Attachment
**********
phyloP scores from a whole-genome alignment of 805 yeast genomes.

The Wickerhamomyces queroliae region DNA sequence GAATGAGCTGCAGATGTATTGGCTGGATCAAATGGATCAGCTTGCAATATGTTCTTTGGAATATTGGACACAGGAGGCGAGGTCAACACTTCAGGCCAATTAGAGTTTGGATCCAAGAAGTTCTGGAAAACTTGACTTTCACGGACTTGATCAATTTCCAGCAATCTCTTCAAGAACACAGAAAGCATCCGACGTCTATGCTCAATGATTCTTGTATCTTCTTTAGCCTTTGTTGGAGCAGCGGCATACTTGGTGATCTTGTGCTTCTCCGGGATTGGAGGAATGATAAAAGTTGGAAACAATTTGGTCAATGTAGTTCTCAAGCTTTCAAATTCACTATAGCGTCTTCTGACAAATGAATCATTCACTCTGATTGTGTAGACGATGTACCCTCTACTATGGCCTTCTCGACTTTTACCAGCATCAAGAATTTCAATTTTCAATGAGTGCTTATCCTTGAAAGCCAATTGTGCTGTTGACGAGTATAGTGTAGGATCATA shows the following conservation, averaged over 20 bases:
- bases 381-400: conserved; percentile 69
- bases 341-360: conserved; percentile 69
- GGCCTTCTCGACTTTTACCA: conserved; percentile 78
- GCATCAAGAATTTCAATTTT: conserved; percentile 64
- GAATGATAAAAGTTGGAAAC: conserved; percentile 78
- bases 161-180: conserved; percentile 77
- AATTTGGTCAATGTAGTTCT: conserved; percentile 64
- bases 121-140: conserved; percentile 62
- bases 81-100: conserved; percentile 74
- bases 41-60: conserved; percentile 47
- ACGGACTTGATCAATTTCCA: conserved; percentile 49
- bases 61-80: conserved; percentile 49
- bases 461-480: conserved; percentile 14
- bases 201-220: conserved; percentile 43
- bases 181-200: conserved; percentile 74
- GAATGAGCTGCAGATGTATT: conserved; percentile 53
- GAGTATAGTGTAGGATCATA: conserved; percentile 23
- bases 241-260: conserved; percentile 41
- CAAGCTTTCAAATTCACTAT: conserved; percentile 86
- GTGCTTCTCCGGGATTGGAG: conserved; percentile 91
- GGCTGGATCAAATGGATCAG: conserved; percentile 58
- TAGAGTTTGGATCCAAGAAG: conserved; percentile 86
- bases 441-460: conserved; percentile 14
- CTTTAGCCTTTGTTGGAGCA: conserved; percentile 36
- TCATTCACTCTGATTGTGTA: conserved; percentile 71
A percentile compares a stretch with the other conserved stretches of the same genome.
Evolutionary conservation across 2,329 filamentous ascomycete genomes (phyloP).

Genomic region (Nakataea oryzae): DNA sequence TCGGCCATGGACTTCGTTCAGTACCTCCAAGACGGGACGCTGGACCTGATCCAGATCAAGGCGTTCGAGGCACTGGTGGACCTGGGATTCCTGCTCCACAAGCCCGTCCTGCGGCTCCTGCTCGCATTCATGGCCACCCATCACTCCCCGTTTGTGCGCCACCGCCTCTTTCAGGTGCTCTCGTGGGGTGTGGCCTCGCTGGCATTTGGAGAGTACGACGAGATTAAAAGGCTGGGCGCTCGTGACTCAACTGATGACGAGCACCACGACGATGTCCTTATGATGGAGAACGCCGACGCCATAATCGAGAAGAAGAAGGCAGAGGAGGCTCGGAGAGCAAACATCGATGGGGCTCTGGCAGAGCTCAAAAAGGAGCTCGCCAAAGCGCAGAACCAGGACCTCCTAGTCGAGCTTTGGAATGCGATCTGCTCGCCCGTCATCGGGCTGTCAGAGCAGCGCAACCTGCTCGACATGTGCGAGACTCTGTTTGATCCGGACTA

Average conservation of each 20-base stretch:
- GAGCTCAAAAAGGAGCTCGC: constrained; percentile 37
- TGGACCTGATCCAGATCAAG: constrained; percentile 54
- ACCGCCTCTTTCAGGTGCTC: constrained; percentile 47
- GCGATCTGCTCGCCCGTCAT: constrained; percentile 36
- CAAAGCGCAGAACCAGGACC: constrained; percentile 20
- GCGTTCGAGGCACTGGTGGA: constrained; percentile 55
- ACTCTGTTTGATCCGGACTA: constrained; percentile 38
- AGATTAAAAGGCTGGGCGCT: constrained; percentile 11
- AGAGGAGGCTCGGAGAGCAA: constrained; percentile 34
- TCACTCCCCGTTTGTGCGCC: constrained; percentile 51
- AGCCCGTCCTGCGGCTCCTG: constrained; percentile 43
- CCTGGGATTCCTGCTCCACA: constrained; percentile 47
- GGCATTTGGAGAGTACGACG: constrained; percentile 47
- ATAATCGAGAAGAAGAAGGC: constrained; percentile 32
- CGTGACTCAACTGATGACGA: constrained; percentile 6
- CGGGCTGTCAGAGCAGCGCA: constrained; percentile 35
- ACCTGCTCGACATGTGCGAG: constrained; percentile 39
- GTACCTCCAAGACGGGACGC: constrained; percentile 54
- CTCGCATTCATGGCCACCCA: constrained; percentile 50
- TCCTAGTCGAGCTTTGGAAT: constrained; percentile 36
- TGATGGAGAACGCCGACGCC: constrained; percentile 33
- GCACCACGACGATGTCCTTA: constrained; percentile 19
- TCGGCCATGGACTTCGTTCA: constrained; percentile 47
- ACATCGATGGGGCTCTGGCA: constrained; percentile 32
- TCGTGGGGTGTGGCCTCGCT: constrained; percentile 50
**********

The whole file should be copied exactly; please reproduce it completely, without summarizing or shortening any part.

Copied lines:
phyloP scores from a whole-genome alignment of 805 yeast genomes.

The Wickerhamomyces queroliae region DNA sequence GAATGAGCTGCAGATGTATTGGCTGGATCAAATGGATCAGCTTGCAATATGTTCTTTGGAATATTGGACACAGGAGGCGAGGTCAACACTTCAGGCCAATTAGAGTTTGGATCCAAGAAGTTCTGGAAAACTTGACTTTCACGGACTTGATCAATTTCCAGCAATCTCTTCAAGAACACAGAAAGCATCCGACGTCTATGCTCAATGATTCTTGTATCTTCTTTAGCCTTTGTTGGAGCAGCGGCATACTTGGTGATCTTGTGCTTCTCCGGGATTGGAGGAATGATAAAAGTTGGAAACAATTTGGTCAATGTAGTTCTCAAGCTTTCAAATTCACTATAGCGTCTTCTGACAAATGAATCATTCACTCTGATTGTGTAGACGATGTACCCTCTACTATGGCCTTCTCGACTTTTACCAGCATCAAGAATTTCAATTTTCAATGAGTGCTTATCCTTGAAAGCCAATTGTGCTGTTGACGAGTATAGTGTAGGATCATA shows the following conservation, averaged over 20 bases:
- bases 381-400: conserved; percentile 69
- bases 341-360: conserved; percentile 69
- GGCCTTCTCGACTTTTACCA: conserved; percentile 78
- GCATCAAGAATTTCAATTTT: conserved; percentile 64
- GAATGATAAAAGTTGGAAAC: conserved; percentile 78
- bases 161-180: conserved; percentile 77
- AATTTGGTCAATGTAGTTCT: conserved; percentile 64
- bases 121-140: conserved; percentile 62
- bases 81-100: conserved; percentile 74
- bases 41-60: conserved; percentile 47
- ACGGACTTGATCAATTTCCA: conserved; percentile 49
- bases 61-80: conserved; percentile 49
- bases 461-480: conserved; percentile 14
- bases 201-220: conserved; percentile 43
- bases 181-200: conserved; percentile 74
- GAATGAGCTGCAGATGTATT: conserved; percentile 53
- GAGTATAGTGTAGGATCATA: conserved; percentile 23
- bases 241-260: conserved; percentile 41
- CAAGCTTTCAAATTCACTAT: conserved; percentile 86
- GTGCTTCTCCGGGATTGGAG: conserved; percentile 91
- GGCTGGATCAAATGGATCAG: conserved; percentile 58
- TAGAGTTTGGATCCAAGAAG: conserved; percentile 86
- bases 441-460: conserved; percentile 14
- CTTTAGCCTTTGTTGGAGCA: conserved; percentile 36
- TCATTCACTCTGATTGTGTA: conserved; percentile 71
A percentile compares a stretch with the other conserved stretches of the same genome.
Evolutionary conservation across 2,329 filamentous ascomycete genomes (phyloP).

Genomic region (Nakataea oryzae): DNA sequence TCGGCCATGGACTTCGTTCAGTACCTCCAAGACGGGACGCTGGACCTGATCCAGATCAAGGCGTTCGAGGCACTGGTGGACCTGGGATTCCTGCTCCACAAGCCCGTCCTGCGGCTCCTGCTCGCATTCATGGCCACCCATCACTCCCCGTTTGTGCGCCACCGCCTCTTTCAGGTGCTCTCGTGGGGTGTGGCCTCGCTGGCATTTGGAGAGTACGACGAGATTAAAAGGCTGGGCGCTCGTGACTCAACTGATGACGAGCACCACGACGATGTCCTTATGATGGAGAACGCCGACGCCATAATCGAGAAGAAGAAGGCAGAGGAGGCTCGGAGAGCAAACATCGATGGGGCTCTGGCAGAGCTCAAAAAGGAGCTCGCCAAAGCGCAGAACCAGGACCTCCTAGTCGAGCTTTGGAATGCGATCTGCTCGCCCGTCATCGGGCTGTCAGAGCAGCGCAACCTGCTCGACATGTGCGAGACTCTGTTTGATCCGGACTA

Average conservation of each 20-base stretch:
- GAGCTCAAAAAGGAGCTCGC: constrained; percentile 37
- TGGACCTGATCCAGATCAAG: constrained; percentile 54
- ACCGCCTCTTTCAGGTGCTC: constrained; percentile 47
- GCGATCTGCTCGCCCGTCAT: constrained; percentile 36
- CAAAGCGCAGAACCAGGACC: constrained; percentile 20
- GCGTTCGAGGCACTGGTGGA: constrained; percentile 55
- ACTCTGTTTGATCCGGACTA: constrained; percentile 38
- AGATTAAAAGGCTGGGCGCT: constrained; percentile 11
- AGAGGAGGCTCGGAGAGCAA: constrained; percentile 34
- TCACTCCCCGTTTGTGCGCC: constrained; percentile 51
- AGCCCGTCCTGCGGCTCCTG: constrained; percentile 43
- CCTGGGATTCCTGCTCCACA: constrained; percentile 47
- GGCATTTGGAGAGTACGACG: constrained; percentile 47
- ATAATCGAGAAGAAGAAGGC: constrained; percentile 32
- CGTGACTCAACTGATGACGA: constrained; percentile 6
- CGGGCTGTCAGAGCAGCGCA: constrained; percentile 35
- ACCTGCTCGACATGTGCGAG: constrained; percentile 39
- GTACCTCCAAGACGGGACGC: constrained; percentile 54
- CTCGCATTCATGGCCACCCA: constrained; percentile 50
- TCCTAGTCGAGCTTTGGAAT: constrained; percentile 36
- TGATGGAGAACGCCGACGCC: constrained; percentile 33
- GCACCACGACGATGTCCTTA: constrained; percentile 19
- TCGGCCATGGACTTCGTTCA: constrained; percentile 47
- ACATCGATGGGGCTCTGGCA: constrained; percentile 32
- TCGTGGGGTGTGGCCTCGCT: constrained; percentile 50